Port Norris, NJ
More Than One Type of PipeI’m writing in reply to an article that Julius Ballanco wrote for your most recent Fire Protection & Design Supplement (March 2007) called “Piping a Residential Sprinkler System.” I thought the article was very informative, and I hope that it will be widely read and quoted. However, in future writings I would like to suggest that your magazine consider referring to the “orange pipe” by a generic description of CPVC fire sprinkler pipe and fittings rather than the trade name of Blazemaster. While it is understandable that Blazemaster is the Kleenex of CPVC sprinkler pipe, there are other fully approved products on the market that do not license the Blazemaster name. I represent such a company, Spears Mfg., which uses the trade name FlameGuard.
Hydraulic SeparatorsI have been using hydraulic separator/buffer tanks for more than ten years. In the article on Hydraulic Separation by John Siegenthaler (Sept. 2007,) I consider Figure 10 (below) a grave mistake in design. He should be drawing the supply toward the system distribution off the bottom of the tank and the return into the top of the tank. The way it is drawn will only encourage excessive temperature stratification and potential direct boiler feed toward the system (unless this is his objective). The primary system stays as it is drawn.
From this basic system that draws from the bottom of the tank, many different take-offs or designs can start to occur, including multiple heat sources without creating future problems. The tank can be used with an indoor/outdoor boiler or multiple-staging boiler or with high temp atmospheric boilers using larger buffer tanks to avoid short cycling. The way it is drawn limits design capabilities, and I believe it will lead to misinterpretations.
Global Unitech Imports Inc.
John Siegenthaler Responds:
Gerry raises a good point on stratification. If the flow rate in the boiler circuit was the same as in the distribution system, there would be minimal mixing in the buffer tank. It would still function as a hydraulic separator between the circuits, but its thermal buffering effect would be small. His concept of drawing water from the bottom of the buffer tank would reduce stratification within the tank by creating a downward flow through it.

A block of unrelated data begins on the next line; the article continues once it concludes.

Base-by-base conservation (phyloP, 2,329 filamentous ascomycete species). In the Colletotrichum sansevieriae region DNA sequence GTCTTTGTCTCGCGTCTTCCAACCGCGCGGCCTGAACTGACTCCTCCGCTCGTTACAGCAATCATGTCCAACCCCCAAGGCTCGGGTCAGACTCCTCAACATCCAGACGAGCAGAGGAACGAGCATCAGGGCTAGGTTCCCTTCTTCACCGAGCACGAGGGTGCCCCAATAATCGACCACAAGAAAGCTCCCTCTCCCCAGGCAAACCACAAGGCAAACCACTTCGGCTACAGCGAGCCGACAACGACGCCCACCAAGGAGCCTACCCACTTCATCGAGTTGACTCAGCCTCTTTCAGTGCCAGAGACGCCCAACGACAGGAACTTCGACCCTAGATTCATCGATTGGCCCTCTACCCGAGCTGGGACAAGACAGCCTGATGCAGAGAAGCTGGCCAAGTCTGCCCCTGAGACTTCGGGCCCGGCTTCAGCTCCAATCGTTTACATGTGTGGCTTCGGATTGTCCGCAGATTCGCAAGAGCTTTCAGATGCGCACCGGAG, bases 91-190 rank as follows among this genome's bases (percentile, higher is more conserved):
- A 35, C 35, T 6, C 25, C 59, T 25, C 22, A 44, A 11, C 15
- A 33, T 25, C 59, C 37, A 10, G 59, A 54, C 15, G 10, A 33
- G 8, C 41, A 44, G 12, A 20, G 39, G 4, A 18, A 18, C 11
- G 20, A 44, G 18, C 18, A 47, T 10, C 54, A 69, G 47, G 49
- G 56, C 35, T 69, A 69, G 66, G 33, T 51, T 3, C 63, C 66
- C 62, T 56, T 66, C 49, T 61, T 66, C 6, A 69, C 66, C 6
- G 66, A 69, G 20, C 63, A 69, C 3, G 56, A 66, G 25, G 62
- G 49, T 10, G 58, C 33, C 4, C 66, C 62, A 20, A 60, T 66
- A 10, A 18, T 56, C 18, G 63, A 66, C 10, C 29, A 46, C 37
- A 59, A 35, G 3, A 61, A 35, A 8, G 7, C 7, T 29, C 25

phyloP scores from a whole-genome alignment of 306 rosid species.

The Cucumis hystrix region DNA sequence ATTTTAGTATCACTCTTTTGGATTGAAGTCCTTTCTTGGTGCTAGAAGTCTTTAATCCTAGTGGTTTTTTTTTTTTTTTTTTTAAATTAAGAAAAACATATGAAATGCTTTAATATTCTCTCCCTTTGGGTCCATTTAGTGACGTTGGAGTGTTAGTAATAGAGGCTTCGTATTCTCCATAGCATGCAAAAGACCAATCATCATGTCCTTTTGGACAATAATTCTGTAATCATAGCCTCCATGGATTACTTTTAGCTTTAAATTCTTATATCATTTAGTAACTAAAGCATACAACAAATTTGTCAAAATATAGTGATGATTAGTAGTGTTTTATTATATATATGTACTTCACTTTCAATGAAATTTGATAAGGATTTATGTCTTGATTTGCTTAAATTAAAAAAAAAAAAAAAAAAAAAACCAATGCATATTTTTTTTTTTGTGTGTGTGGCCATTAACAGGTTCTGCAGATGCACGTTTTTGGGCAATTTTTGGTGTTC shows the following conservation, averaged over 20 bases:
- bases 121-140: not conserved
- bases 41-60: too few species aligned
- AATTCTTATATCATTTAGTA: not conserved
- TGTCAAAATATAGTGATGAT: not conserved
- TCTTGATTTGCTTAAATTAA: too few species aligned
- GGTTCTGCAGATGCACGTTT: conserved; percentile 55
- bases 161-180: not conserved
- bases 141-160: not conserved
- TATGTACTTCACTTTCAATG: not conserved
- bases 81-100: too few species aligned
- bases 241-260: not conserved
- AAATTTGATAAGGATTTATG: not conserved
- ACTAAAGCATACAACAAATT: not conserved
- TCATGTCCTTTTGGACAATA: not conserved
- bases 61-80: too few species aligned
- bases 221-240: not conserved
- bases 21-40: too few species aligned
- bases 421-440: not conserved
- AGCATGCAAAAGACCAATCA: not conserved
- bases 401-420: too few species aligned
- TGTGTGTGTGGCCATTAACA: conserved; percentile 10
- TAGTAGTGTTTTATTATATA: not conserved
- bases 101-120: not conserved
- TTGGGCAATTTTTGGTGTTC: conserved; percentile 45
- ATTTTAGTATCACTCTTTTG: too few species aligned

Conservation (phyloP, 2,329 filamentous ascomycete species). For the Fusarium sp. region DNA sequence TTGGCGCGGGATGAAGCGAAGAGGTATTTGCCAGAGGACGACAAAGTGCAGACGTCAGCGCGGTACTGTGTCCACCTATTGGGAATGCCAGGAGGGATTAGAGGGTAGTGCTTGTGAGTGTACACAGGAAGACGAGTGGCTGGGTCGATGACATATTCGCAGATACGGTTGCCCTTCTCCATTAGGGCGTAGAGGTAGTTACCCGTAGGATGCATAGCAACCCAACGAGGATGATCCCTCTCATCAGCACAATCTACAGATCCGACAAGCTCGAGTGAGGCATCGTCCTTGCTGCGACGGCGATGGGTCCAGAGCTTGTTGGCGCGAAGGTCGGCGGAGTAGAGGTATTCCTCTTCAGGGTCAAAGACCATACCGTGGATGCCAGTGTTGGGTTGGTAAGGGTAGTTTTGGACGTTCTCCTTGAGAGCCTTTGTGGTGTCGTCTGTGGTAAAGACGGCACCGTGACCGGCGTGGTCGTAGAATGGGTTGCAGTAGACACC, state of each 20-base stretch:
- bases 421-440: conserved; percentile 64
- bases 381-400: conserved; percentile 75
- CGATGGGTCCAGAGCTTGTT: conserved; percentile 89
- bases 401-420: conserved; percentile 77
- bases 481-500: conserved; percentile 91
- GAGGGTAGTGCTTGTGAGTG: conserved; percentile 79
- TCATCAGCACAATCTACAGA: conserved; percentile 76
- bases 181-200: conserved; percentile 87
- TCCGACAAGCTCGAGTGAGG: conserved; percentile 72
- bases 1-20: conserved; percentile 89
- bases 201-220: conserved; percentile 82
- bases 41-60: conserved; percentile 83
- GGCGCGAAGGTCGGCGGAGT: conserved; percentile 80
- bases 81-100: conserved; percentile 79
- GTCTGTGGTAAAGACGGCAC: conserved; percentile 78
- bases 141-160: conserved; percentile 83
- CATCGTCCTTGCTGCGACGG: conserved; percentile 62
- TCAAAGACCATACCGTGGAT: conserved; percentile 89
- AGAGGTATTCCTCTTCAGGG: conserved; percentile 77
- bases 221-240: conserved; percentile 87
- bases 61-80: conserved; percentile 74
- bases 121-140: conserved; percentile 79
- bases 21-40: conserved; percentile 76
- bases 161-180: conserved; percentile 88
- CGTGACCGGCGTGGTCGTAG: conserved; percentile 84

I think the key to the situation is how the boiler is controlled. As shown, boiler modulation would be based on the supply temperature to the distribution system. If the flow rate in the distribution system was higher than that in the boiler, there will be some upward flow in the buffer tank, which would help “turn over” its water volume and allow its thermal mass to “participate” in the operation of the system. If the boiler flow rate is higher than the flow in the distribution system, there will be a net downward flow in the buffer tank, which will again allow its mass to participate in system operation. Only when the two flow rates are equal will there be minimal mixing effect in the tank.
Another possibility is to modulate the boiler output based on maintaining the buffer tank at either a fixed setpoint or variable setpoint temperature based on outdoor reset control. In this case, a sensor would be located within the buffer tank, probably near its center. This sensor placement would ensure the mass of the buffer tank participates in the system.
The boiler would be responsible to maintain the temperature of this sensor between an upper and lower limit set by the differential of the controller. This control action would be in effect regardless of the draw on the tank from the distribution system.
In effect, the buffer tank simply becomes a source of water at the supply temperature currently required by the distribution system. The boiler’s modulation would vary depending on the rate of energy extraction from the tank by the distribution system.